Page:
According to the report from Chosun, a South Korean newspaper, Hyundai Motor Group has halted the Genesis hydrogen car project, which was under development with the goal of launching in 2025.
Apparently Hyundai arrived to the conclusion that the performance and specification progress of the 3rd-generation hydrogen fuel cell system, fell far short from the original goal. After reaching such that conclusion, Hyundai Motor Group is said to have significantly reduced the role of the fuel cell department through organizational reorganization and personnel management at the end of November.
Hyundai Motor and the South Korean government set the goal of annual production of 130,000 hydrogen cars by 2025 and 80,000 hydrogen cars to be sold by 2022 respectively, in order to achieve a hydrogen society by 2040 but the red light on this hydrogen roadmap has come on. As of November of this year, the cumulative sales of hydrogen cars are a little over 20,000.
Back in September, Hyundai Motor Grouo unveiled its third-generation fuel cell system. Compared to the second-generation, which is currently mounted in the Nexo, the volume was reduced by 30% and the output and durability were increased 2-3 times. The core task of the 3rd generation fuel cell was production cost. Hyundai Motor said it will reduce the price of vehicle fuel cells, which are currently estimated at around 30 million won, by more than 50% by 2025.
However, Hyundai recently discovered that the plan to cut fuel cell production cost is unrealistic. The question mark is attached to the ‘hydrogen car feasibility’ itself to achieve the hydrogen car roadmap. It is known that such audit results were reported to Chairman Chung Eui-sun. In addition, according to the audit results, the Genesis hydrogen vehicle development project, which was under development on the premise of installing a 3rd generation fuel cell, has also been stopped. An official familiar with Hyundai Motor said, “The development of the Genesis hydrogen car has been going on for about a year with the goal of a four-year development period, but it has been stopped due to a problem with the third-generation fuel cell. It is unclear,”.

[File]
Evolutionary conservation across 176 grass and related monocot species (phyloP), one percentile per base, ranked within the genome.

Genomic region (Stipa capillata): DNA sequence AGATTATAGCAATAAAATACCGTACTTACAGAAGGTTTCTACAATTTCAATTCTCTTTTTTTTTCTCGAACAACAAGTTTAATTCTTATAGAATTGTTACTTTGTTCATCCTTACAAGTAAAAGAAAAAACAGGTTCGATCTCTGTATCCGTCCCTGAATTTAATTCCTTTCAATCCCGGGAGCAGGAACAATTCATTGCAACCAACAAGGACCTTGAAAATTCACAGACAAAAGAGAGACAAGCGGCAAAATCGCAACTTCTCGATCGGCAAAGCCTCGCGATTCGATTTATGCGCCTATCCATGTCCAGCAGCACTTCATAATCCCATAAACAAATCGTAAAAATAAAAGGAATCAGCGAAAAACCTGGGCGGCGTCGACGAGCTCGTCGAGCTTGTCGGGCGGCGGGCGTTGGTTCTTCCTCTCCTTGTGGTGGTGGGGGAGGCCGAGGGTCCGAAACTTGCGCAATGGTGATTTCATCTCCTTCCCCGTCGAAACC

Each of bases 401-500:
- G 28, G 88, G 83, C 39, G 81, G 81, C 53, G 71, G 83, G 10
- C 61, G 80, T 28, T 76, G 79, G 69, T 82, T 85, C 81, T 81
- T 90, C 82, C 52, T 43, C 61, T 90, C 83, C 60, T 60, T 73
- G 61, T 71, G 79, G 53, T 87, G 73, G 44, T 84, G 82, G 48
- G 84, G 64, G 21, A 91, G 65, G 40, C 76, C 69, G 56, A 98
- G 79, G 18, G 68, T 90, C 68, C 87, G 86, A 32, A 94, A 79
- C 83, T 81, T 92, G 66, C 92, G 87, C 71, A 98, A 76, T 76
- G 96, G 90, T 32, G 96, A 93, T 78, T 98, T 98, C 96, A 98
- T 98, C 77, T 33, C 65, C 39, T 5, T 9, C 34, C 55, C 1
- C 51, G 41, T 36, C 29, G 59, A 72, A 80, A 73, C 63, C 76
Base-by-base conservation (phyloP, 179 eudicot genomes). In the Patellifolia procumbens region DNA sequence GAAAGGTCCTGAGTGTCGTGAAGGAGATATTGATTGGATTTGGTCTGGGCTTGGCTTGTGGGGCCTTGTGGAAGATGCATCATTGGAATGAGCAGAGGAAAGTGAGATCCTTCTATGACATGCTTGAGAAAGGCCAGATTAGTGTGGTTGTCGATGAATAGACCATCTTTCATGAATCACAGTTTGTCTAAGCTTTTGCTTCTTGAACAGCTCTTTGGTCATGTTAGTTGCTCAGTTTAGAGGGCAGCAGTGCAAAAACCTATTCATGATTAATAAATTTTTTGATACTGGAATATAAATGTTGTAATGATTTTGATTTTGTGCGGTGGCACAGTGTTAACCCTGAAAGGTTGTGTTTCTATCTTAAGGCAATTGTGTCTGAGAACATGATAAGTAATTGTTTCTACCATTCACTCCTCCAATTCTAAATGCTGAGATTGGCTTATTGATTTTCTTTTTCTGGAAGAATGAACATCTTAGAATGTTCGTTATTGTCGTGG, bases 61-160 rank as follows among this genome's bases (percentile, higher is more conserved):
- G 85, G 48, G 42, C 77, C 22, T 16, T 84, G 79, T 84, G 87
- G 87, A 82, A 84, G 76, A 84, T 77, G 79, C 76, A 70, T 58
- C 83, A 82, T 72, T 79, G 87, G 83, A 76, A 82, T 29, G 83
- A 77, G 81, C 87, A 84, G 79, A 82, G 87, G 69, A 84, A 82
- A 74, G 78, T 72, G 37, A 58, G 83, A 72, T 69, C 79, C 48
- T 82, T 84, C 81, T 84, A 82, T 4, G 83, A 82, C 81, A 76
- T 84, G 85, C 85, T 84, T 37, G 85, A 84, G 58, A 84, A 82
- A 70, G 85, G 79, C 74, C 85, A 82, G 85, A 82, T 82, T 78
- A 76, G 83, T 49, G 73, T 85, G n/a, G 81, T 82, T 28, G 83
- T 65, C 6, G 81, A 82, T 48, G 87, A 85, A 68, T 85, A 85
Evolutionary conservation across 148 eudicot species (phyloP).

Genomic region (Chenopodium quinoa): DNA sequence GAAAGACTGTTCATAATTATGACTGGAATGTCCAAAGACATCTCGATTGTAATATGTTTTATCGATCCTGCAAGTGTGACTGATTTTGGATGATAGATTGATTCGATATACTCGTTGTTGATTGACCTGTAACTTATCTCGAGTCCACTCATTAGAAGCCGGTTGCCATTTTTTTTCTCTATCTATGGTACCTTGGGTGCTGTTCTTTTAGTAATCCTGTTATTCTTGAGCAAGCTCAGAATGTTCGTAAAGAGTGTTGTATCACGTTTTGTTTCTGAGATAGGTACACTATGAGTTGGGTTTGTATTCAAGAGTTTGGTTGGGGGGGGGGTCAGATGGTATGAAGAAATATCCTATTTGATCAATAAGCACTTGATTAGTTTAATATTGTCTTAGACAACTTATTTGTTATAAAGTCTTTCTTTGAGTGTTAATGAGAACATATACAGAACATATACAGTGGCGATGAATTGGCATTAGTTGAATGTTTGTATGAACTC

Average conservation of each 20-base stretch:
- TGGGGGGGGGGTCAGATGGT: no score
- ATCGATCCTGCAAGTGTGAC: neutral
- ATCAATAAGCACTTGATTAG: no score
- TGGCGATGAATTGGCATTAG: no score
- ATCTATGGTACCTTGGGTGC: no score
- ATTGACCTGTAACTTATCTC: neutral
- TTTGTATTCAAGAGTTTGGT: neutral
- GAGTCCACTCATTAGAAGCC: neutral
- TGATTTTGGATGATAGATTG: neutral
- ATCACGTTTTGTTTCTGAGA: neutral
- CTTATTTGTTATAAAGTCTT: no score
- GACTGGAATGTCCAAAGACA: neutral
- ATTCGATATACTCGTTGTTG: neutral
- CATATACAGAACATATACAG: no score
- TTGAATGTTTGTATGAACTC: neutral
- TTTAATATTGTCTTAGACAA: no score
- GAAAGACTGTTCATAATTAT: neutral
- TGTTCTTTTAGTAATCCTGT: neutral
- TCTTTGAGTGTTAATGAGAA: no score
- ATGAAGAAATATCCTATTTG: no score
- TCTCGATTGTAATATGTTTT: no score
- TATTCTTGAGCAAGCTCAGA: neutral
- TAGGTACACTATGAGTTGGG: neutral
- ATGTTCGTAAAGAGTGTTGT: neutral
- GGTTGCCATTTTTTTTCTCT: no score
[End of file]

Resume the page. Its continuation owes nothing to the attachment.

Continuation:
At the same time, questions are raised about the reality of the government’s hydrogen economy roadmap centered on Hyundai Motor Company. According to the government’s ‘hydrogen economy revitalization roadmap’ announced in 2019, the goal is to sell 81,000 hydrogen cars cumulatively by 2022. However, the domestic and export performance of hydrogen cars is only 21,000 units as of November. The target can be achieved only when about 60,000 units are sold in the next year, or about three times the accumulated sales over the past four years.
The expansion of hydrogen infrastructure for the supply of hydrogen vehicles is also far below the target. The target for the establishment of hydrogen charging stations in South Korea by 2022 was 310, but currently there are only 117 hydrogen charging stations. The current average unit price per kg is 8,430 won ($7,09), and the price of hydrogen must decrease by 28% to drop below 6,000 won ($5,05) in 2022.
It is pointed out that hydrogen-related technology is not yet ripe enough to talk about hydrogen economy and green hydrogen, not just Hyundai Motor’s technological problem. It is pointed out that high-purity hydrogen must be obtained inexpensively in order to expand hydrogen infrastructure and marketability, but it is not possible with current technology. Lee Hang-gu, a research fellow at the Korea Automobile Research Institute, said, “Even Toyota, which has secured hydrogen car technology, predicts the hydrogen car market to be around 3% of the global car market by 2030”.